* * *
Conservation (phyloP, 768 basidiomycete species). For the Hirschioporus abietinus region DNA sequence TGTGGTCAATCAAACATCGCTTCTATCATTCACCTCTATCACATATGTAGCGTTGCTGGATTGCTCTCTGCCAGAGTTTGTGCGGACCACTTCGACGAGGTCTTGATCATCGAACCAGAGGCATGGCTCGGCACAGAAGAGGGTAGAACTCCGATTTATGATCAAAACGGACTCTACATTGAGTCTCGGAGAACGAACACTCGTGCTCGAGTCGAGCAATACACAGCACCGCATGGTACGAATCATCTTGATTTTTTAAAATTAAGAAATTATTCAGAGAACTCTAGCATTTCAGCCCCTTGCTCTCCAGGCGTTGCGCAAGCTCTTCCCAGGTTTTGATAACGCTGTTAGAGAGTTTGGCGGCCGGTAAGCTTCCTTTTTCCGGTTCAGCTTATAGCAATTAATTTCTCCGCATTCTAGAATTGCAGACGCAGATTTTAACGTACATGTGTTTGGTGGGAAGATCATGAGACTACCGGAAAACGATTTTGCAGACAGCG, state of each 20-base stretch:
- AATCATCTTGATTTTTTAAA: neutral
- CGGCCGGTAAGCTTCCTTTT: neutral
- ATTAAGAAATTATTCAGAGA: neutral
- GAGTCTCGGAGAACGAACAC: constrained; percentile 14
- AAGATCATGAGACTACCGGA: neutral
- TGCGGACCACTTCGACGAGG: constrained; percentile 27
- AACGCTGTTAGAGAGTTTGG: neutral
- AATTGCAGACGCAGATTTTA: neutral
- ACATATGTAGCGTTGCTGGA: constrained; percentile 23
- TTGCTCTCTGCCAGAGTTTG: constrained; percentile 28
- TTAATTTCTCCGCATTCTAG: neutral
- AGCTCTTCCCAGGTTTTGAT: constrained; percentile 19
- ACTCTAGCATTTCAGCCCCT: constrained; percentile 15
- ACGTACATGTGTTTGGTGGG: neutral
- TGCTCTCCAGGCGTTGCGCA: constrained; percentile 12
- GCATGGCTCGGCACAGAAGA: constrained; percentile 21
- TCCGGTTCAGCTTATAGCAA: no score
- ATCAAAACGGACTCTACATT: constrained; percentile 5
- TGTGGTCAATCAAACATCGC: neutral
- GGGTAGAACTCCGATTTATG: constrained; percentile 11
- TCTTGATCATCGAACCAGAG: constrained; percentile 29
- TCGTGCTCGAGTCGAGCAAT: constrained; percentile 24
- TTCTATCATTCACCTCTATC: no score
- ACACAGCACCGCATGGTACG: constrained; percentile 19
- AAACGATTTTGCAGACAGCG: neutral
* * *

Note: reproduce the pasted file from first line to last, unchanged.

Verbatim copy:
Conservation (phyloP, 768 basidiomycete species). For the Hirschioporus abietinus region DNA sequence TGTGGTCAATCAAACATCGCTTCTATCATTCACCTCTATCACATATGTAGCGTTGCTGGATTGCTCTCTGCCAGAGTTTGTGCGGACCACTTCGACGAGGTCTTGATCATCGAACCAGAGGCATGGCTCGGCACAGAAGAGGGTAGAACTCCGATTTATGATCAAAACGGACTCTACATTGAGTCTCGGAGAACGAACACTCGTGCTCGAGTCGAGCAATACACAGCACCGCATGGTACGAATCATCTTGATTTTTTAAAATTAAGAAATTATTCAGAGAACTCTAGCATTTCAGCCCCTTGCTCTCCAGGCGTTGCGCAAGCTCTTCCCAGGTTTTGATAACGCTGTTAGAGAGTTTGGCGGCCGGTAAGCTTCCTTTTTCCGGTTCAGCTTATAGCAATTAATTTCTCCGCATTCTAGAATTGCAGACGCAGATTTTAACGTACATGTGTTTGGTGGGAAGATCATGAGACTACCGGAAAACGATTTTGCAGACAGCG, state of each 20-base stretch:
- AATCATCTTGATTTTTTAAA: neutral
- CGGCCGGTAAGCTTCCTTTT: neutral
- ATTAAGAAATTATTCAGAGA: neutral
- GAGTCTCGGAGAACGAACAC: constrained; percentile 14
- AAGATCATGAGACTACCGGA: neutral
- TGCGGACCACTTCGACGAGG: constrained; percentile 27
- AACGCTGTTAGAGAGTTTGG: neutral
- AATTGCAGACGCAGATTTTA: neutral
- ACATATGTAGCGTTGCTGGA: constrained; percentile 23
- TTGCTCTCTGCCAGAGTTTG: constrained; percentile 28
- TTAATTTCTCCGCATTCTAG: neutral
- AGCTCTTCCCAGGTTTTGAT: constrained; percentile 19
- ACTCTAGCATTTCAGCCCCT: constrained; percentile 15
- ACGTACATGTGTTTGGTGGG: neutral
- TGCTCTCCAGGCGTTGCGCA: constrained; percentile 12
- GCATGGCTCGGCACAGAAGA: constrained; percentile 21
- TCCGGTTCAGCTTATAGCAA: no score
- ATCAAAACGGACTCTACATT: constrained; percentile 5
- TGTGGTCAATCAAACATCGC: neutral
- GGGTAGAACTCCGATTTATG: constrained; percentile 11
- TCTTGATCATCGAACCAGAG: constrained; percentile 29
- TCGTGCTCGAGTCGAGCAAT: constrained; percentile 24
- TTCTATCATTCACCTCTATC: no score
- ACACAGCACCGCATGGTACG: constrained; percentile 19
- AAACGATTTTGCAGACAGCG: neutral